Dec 1, 2013

Entering Christmas

It's December 1st - Meteorological first day of winter, though we wait until the 21st for the astronomical 'shortest' day as the sun's position hits the lowest point for the northern hemisphere. But here in the USA, we don't often think of entering December, or even approaching the Winter Solstice, so precious a sign to all civilizations before enclosed homes with easily accessed warming devices. We are entering Christmas.

As a nation of all the religions in the world, worshipping in general the same Lord in so many creative ways, with or without Jesus Christ in our beliefs, December is filled with celebration:
Al Hijra, Ashura, St Nicholas Day, Bodhi Day, Hanukkah, Virgin of Guadalupe, Santa Lucia Day, Los Posadas, Christmas, Boxing Day, Kwanzaa. If we are conscious of the souls of all mankind, we can give thanks and praise nearly every other day.

And if we consider the rotten state of affairs in some countries, our own included, it's nice to know we'll be receiving thanks and praises along the way----all in proportion to those we give.

Let's enter Christmas with song in our hearts, love in our souls, and our eyes on each and every hungry sparrow.

Sep 8, 2013

Time to Shape Up for Teaching My Last Year

Ready for this?  The number-one reason agents pass on requesting a full manuscript after reading the opening chapters is this: the story does not have a forward-moving plot. (Kristin Nelson)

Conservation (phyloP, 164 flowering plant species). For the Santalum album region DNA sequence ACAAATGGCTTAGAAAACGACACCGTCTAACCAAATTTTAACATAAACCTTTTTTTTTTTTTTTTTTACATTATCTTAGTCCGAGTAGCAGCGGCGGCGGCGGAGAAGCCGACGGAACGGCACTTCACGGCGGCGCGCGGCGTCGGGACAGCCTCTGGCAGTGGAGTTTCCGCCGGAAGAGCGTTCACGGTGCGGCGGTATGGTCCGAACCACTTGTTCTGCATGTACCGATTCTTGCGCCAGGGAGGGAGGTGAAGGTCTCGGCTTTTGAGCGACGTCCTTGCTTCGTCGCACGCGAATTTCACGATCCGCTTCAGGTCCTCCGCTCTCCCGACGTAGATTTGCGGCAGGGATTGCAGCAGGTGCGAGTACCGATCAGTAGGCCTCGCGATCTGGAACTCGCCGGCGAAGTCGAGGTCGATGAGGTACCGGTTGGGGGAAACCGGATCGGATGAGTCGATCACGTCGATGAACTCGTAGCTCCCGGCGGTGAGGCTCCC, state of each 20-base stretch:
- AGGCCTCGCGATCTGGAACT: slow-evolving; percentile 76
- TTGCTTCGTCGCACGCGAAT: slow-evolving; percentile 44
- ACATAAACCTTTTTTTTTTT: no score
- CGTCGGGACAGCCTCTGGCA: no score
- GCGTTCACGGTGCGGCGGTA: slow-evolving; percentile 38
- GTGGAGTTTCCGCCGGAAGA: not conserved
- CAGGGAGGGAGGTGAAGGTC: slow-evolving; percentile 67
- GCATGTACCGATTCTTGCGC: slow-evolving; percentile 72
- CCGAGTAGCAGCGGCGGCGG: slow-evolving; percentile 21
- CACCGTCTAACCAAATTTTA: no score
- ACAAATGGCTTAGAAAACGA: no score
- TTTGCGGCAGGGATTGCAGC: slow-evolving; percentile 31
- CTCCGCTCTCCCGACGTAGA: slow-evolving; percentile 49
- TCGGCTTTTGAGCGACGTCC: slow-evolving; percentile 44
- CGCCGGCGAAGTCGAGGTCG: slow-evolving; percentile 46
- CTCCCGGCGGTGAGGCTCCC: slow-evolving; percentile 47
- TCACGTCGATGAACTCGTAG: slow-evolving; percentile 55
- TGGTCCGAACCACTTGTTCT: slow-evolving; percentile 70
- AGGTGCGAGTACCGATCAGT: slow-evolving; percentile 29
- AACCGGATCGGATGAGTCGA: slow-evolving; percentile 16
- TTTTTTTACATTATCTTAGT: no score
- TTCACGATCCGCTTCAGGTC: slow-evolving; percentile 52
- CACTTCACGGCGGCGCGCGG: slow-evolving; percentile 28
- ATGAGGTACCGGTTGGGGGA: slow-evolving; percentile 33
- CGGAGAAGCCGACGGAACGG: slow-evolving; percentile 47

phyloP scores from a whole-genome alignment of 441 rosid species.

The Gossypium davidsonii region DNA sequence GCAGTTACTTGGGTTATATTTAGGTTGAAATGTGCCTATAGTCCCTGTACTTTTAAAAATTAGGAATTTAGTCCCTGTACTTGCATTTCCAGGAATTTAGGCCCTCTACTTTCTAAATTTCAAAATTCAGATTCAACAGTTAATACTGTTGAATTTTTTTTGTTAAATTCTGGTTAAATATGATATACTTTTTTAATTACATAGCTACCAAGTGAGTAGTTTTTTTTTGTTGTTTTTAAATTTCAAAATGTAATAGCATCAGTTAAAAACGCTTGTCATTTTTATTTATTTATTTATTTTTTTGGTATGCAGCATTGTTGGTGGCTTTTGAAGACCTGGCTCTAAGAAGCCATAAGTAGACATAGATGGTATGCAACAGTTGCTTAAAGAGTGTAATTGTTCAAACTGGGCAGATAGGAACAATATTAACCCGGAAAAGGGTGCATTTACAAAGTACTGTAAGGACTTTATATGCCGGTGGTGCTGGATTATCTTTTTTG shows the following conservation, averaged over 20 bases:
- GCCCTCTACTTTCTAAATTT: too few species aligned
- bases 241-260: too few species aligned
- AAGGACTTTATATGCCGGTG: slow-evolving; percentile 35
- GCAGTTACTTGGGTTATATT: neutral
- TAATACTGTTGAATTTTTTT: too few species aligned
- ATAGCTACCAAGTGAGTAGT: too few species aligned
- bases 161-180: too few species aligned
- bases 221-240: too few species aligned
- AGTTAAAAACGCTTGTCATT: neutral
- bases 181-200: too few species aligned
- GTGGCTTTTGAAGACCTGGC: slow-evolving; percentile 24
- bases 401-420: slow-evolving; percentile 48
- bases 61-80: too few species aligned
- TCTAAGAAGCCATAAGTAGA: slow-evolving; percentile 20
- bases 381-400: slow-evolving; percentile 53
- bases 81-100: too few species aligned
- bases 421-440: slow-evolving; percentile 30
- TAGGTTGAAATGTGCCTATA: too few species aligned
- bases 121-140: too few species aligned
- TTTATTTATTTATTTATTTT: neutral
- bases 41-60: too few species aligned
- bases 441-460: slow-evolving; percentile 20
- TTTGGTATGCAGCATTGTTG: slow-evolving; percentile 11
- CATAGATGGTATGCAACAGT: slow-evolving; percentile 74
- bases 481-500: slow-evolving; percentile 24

I agree, but I live with a much more important connection: IMO the number-one reason that students tune out of a class is this: the lesson does not have a forward-moving plot!
If ENGAGEMENT and ASSOCIATION to the CHARACTERS work for stories and novels, these strategies should be every teacher's tour de force in preparing lesson plans.  Tour de force: a feat or display of strength, skill, or ingenuity
So this year, of all years, my swansong, my curtain call, I pledge to be forward-moving, to be forward in planning, forward in triggering questions, forward in formative assessments--not so swift to judge and move on. Thanks to Kristin Nelson
If you're a teacher or a writer, or just curious, check her out at     The article about catching the reader in a vise grip is toward the bottom of the posting.

Jun 19, 2013

A Cheer, A Toast to Libba Bray - pajamas and all.

Yes - it's the summer of 2013 and a year has passed since the 4 day, 38 person wedding celebration complete with midnight dancing, hot air balloon wishes floating into the night sky, a second line through the house just before dawn, and more crayfish and hot peppers than we could eat.

I can't tell you I've been good -- but another year in the 9th grade is over and I am planning and writing again. This is the research leg of imagining a new cast of characters in a new situation older than mankind. Girl runs, boy runs, parents chase, and a little magic happens. Somehow it's never that simple, is it.

Today Libba Bray posted a rant against Writer's Despair that made the share upon share rounds on FB.